Publisher’s Perspective

Striving for words upon a loss


When I woke up last Thursday morning, I knew something was wrong. I just didn’t know how bad it was going to be.
My day started as it usually does, with me picking up my phone and seeing what messages had come in overnight. I always turn my ringer off before I go to sleep, so my habit is to check to see what I missed overnight first thing every morning.
On this day, I was eager to look through my messages, as my son and his wife are expecting their first born child any day. I was wondering if anything had happened overnight. When I picked up my phone and noticed I had missed a few early morning calls from my pal David Stewart, I knew something was wrong. If he was calling me that early, I just knew something was not right. I dreaded making the return phone call, but I eventually made it.
“Hey David,” I said as cheerfully as I could. “What’s up with you this morning?”
“Well buddy, we lost Pete last night,” he replied.
“We lost Pete?” I inquired, as the thought had not registered yet in my head. “Did something happen to Pete Wilkerson?”
“Yes, he passed away last night.”
I was stunned and I was crushed.
Pete was my friend. When I first moved to Gonzales, Pete and his wife LeAnn were two of the first people I met. They made me feel at home here. We got to be good friends and shared lots of laughs together.
But to have him suddenly taken from us is just plain wrong.
Pete had been suffering from back pain. He tried just about anything and everything to solve the pain he was experiencing. He finally convinced his doctor to operate on his back, and he was looking forward to the surgery in the hope of finding permanent relief.
On Wednesday night, we held a Come and Taste It volunteer thank you party at Boomers, and everyone inquired as to how his surgery had gone earlier that day. We were all relieved when we were told that the surgery had gone well, that he was resting comfortably and would be released on Thursday night or Friday.
To hear that he had died was so sudden and so shocking that everyone is still numb from the sheer audacity of the good Lord taking him from us unexpectedly.
Pete was a man’s man. He was one of the best athletes to ever come out of Gonzales High School, and still holds some school football records. He played minor league baseball, and may have made it to the big leagues if he hadn’t torn up his knee.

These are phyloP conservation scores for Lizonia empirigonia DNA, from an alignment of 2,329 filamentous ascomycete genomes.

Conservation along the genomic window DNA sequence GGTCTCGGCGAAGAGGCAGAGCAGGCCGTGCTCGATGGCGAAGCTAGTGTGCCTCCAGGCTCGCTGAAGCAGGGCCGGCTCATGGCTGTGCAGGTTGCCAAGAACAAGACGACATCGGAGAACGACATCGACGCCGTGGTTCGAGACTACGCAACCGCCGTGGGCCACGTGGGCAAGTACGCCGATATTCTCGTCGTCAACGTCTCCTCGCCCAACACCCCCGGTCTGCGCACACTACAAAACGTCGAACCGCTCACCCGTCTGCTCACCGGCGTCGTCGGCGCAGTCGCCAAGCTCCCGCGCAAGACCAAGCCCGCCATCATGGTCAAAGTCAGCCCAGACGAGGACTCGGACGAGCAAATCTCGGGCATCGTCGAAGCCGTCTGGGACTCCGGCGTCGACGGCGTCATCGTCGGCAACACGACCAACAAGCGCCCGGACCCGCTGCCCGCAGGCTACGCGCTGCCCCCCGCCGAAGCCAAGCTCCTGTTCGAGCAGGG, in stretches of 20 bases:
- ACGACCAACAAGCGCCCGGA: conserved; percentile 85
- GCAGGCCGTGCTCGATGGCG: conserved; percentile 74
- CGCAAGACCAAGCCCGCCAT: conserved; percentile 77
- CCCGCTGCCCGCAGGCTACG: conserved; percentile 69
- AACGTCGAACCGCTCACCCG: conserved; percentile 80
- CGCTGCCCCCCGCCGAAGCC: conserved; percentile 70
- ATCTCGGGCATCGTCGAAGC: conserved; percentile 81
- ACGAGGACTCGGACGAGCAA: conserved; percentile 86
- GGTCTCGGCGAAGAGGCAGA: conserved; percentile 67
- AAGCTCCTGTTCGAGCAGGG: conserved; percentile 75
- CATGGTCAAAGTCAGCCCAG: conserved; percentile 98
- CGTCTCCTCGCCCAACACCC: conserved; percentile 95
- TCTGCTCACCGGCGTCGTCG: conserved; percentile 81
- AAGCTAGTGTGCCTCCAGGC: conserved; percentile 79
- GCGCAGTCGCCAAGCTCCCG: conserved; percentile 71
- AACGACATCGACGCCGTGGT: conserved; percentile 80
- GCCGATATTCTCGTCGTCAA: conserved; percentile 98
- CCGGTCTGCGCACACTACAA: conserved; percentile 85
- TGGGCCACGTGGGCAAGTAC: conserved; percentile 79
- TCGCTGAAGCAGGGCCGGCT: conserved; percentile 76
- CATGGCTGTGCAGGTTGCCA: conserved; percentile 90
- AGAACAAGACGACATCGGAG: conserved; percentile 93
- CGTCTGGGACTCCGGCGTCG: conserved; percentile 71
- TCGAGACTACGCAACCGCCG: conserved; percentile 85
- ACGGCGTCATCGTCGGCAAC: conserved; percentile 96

He married his childhood sweetheart, LeAnn May, and they had two wonderful sons together. Fifteen years ago, they lost their best friend and decided to name their bar after him. Later, they started a catfish fishing tournament in his honor, and have donated tens of thousands of dollars in college scholarships to local students who graduate from Gonzales High School. That’s the kind of man he was.
I am going to miss my brother from another mother. Words cannot describe how awful I feel for LeAnn and her two boys, and Pete’s two brothers Harlo and John Henry and sisters Pat and JoAnn. My thoughts and prayers are with them every day.
I only hope that the Divine Providence that took Pete from us now holds him in the palm of His hand. Pete is on another journey now, and I wish him well. I can only take comfort from the words of Alfred, Lord Tennyson.

Come, my friends.
'T is not too late to seek a newer world.
Push off, and sitting well in order smite
The sounding furrows; for my purpose holds
To sail beyond the sunset, and the baths
Of all the western stars, until I die.
It may be that the gulfs will wash us down;
It may be we shall touch the Happy Isles,
And see the great Achilles, whom we knew.
Tho' much is taken, much abides; and tho'
We are not now that strength which in old days
Moved earth and heaven, that which we are, we are,--
One equal temper of heroic hearts,
Made weak by time and fate, but strong in will
To strive, to seek, to find, and not to yield.